By Michael Hernandez
WASHINGTON (AA) - The US Supreme Court agreed on Monday to hear Turkish lender Halkbank's case to avoid criminal charges related to alleged efforts to help Iran evade US sanctions.
Halkbank, a state-owned Turkish bank, is seeking to have money laundering, bank fraud and conspiracy charges thrown out on the grounds that it has sovereign immunity under the 1976 Foreign Sovereign Immunities Act.
The law establishes limits on whether a foreign sovereign nation or its agencies may be sued in American courts. US prosecutors have accused Halkbank of paying Iran in gold and cash, including forging commerce documents, in return for Iranian oil.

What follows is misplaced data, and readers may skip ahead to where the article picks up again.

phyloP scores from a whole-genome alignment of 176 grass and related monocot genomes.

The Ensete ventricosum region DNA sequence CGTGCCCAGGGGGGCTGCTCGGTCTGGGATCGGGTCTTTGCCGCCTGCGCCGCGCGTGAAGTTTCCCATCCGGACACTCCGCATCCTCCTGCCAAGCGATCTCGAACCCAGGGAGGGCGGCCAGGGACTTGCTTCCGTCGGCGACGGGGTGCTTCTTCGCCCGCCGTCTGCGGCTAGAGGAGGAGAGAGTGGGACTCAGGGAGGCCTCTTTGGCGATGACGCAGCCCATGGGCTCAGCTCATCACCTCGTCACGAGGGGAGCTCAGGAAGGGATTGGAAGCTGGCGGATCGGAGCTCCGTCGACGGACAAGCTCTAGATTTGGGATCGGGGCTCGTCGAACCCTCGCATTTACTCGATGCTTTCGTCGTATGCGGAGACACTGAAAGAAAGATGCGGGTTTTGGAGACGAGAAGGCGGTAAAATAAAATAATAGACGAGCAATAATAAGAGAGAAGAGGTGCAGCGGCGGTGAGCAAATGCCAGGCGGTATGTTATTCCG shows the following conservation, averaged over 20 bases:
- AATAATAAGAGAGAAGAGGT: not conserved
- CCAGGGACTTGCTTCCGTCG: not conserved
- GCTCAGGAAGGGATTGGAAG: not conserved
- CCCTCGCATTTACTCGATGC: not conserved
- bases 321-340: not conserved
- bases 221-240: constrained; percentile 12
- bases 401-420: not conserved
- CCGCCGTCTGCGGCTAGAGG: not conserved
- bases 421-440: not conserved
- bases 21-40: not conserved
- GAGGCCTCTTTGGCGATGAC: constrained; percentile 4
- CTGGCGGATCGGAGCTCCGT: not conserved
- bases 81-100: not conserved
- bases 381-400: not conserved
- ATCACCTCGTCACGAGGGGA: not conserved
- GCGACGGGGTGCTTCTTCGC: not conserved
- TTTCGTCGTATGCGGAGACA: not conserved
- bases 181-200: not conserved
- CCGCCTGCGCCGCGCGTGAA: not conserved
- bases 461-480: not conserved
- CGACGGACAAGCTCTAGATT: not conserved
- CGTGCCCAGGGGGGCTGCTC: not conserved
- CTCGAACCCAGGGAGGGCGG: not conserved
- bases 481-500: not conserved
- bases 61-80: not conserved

Prosecutors also allege that Halkbank helped Iran transfer $20 billion of oil revenue, of which $1 billion was laundered using the US financial system. Halkbank pleaded not guilty to the charges against it in March.
An appeals court rejected the bank's efforts to have the case thrown out under the 1976 law in December, prompting an appeal to the US top court in May. The Supreme Court has agreed only to hear the case, and has not weighed in on its merits.
The Justice Department has argued that the Foreign Sovereign Immunities Act applies only to civil cases, not the type of criminal prosecution being pursued against Halkbank.
The case has been ongoing since 2019, one year after Hakan Atilla, 48, the former deputy director-general of the Turkish state lender, was found guilty of participating in a conspiracy to help Iran evade sanctions.